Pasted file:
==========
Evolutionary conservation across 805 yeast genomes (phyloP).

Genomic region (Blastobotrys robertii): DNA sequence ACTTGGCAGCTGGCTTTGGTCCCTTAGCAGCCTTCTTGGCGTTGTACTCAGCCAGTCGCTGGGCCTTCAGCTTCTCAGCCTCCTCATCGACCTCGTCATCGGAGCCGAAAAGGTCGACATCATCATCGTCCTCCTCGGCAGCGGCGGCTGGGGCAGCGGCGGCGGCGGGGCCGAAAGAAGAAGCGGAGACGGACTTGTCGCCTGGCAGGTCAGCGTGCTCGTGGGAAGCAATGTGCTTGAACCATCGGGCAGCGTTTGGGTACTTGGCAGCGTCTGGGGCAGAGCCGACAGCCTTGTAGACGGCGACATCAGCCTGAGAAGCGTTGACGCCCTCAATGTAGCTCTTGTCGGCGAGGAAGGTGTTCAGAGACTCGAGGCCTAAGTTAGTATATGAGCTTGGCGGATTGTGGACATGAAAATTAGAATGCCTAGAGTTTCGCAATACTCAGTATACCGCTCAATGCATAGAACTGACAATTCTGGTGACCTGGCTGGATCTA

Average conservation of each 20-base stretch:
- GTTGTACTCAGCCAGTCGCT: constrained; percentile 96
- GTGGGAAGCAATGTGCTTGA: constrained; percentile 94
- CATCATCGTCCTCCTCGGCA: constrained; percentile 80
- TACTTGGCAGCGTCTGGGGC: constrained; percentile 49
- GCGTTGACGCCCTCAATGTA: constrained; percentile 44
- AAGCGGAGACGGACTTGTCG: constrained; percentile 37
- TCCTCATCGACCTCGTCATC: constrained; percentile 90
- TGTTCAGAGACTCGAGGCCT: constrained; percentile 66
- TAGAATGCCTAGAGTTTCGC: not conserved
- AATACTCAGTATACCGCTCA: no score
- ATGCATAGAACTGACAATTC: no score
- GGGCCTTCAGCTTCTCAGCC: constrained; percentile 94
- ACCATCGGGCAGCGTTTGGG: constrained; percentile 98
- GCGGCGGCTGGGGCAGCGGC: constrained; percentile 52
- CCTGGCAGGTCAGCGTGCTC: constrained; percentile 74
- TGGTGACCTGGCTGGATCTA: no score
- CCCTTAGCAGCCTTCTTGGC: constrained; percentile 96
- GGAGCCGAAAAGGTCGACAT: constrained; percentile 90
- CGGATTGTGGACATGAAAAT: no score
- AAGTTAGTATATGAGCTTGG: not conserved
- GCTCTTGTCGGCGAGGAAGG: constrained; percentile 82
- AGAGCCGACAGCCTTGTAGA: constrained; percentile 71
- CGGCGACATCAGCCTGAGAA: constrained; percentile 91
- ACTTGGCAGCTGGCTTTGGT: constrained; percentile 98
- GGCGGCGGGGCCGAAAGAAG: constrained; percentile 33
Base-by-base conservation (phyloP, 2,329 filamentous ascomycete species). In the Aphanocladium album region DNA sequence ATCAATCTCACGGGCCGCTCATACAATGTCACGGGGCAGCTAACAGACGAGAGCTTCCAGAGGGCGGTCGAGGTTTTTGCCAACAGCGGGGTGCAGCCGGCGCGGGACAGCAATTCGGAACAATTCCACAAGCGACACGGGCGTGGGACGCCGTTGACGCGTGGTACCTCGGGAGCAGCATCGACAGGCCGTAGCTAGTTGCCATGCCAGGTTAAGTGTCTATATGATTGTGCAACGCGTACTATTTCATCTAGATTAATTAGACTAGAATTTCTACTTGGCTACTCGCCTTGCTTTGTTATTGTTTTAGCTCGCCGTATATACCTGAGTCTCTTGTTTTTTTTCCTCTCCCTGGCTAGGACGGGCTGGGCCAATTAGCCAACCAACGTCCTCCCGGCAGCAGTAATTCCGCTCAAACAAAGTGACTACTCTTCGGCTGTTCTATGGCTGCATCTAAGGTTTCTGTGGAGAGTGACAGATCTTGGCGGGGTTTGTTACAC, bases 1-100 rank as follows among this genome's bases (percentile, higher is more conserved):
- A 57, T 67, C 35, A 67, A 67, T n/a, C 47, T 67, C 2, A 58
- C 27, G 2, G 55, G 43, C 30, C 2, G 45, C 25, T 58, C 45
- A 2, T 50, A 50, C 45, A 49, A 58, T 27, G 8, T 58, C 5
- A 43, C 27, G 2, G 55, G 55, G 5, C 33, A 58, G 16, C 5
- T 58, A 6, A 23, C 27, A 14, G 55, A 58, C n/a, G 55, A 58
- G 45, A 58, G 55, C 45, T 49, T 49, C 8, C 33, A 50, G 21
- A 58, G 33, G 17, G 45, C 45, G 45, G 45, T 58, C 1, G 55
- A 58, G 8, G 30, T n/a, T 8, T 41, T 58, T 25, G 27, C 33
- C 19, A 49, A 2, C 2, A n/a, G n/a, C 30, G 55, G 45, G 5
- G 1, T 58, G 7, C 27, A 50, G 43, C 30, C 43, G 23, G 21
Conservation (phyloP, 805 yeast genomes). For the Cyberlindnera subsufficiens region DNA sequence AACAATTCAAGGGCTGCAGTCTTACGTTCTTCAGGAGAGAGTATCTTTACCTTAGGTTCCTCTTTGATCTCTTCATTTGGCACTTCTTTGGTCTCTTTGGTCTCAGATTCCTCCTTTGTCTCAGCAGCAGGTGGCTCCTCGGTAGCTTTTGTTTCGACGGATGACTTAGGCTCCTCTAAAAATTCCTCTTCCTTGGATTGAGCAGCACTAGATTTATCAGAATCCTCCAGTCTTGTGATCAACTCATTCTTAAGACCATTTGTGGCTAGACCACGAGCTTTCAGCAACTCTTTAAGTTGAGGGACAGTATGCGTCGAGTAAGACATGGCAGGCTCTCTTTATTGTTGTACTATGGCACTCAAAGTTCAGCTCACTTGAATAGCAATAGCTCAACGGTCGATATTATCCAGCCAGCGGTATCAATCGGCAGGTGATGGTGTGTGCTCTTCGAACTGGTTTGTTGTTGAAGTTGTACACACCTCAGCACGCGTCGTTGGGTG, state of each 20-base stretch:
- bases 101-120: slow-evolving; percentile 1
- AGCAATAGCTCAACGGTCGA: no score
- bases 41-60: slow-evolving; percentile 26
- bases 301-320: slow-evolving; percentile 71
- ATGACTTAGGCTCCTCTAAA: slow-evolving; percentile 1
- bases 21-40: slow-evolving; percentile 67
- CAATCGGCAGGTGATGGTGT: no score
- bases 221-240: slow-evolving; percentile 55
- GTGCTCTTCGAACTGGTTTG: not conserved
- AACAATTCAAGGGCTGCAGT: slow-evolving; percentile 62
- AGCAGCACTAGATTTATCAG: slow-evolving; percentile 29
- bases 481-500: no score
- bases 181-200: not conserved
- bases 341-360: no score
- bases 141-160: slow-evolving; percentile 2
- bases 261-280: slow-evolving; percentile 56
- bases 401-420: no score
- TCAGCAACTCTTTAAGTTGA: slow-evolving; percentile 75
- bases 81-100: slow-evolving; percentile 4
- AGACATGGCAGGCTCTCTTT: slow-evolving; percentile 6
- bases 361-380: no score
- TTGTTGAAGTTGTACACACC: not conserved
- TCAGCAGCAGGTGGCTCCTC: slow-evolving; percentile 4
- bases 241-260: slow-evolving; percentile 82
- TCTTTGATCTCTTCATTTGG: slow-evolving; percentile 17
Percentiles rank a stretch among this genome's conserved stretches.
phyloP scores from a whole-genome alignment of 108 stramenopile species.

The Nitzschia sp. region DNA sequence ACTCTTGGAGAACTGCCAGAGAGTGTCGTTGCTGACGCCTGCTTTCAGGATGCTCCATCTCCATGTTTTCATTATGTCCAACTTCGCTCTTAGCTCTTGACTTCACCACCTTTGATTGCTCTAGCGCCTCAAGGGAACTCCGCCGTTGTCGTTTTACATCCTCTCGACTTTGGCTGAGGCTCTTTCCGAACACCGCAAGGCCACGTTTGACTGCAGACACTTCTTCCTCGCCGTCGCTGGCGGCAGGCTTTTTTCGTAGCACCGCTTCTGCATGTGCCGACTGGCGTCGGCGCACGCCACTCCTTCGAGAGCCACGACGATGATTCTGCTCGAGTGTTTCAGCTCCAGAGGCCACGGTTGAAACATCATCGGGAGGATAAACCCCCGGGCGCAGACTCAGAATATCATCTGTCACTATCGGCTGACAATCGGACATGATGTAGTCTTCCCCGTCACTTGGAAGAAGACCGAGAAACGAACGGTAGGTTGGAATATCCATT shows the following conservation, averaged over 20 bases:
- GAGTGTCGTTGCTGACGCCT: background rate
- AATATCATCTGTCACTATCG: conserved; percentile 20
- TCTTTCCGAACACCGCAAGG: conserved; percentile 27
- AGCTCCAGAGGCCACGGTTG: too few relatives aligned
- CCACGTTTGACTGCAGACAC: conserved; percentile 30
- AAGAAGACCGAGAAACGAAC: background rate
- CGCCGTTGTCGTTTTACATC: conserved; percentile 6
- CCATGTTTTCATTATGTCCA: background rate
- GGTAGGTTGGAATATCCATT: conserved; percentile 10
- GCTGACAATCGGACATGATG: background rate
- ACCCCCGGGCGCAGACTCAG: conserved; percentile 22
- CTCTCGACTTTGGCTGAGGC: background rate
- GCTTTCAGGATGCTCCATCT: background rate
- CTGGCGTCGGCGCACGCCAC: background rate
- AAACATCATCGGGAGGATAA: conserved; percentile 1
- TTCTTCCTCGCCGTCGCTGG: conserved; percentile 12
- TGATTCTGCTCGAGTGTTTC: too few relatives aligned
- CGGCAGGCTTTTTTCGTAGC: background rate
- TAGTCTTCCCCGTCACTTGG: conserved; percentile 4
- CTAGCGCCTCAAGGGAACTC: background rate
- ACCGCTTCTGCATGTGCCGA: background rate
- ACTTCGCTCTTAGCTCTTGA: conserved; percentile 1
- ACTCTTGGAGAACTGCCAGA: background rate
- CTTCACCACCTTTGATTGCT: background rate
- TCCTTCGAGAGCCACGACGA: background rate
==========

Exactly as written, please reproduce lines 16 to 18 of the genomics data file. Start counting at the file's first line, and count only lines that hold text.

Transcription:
- ACCATCGGGCAGCGTTTGGG: constrained; percentile 98
- GCGGCGGCTGGGGCAGCGGC: constrained; percentile 52
- CCTGGCAGGTCAGCGTGCTC: constrained; percentile 74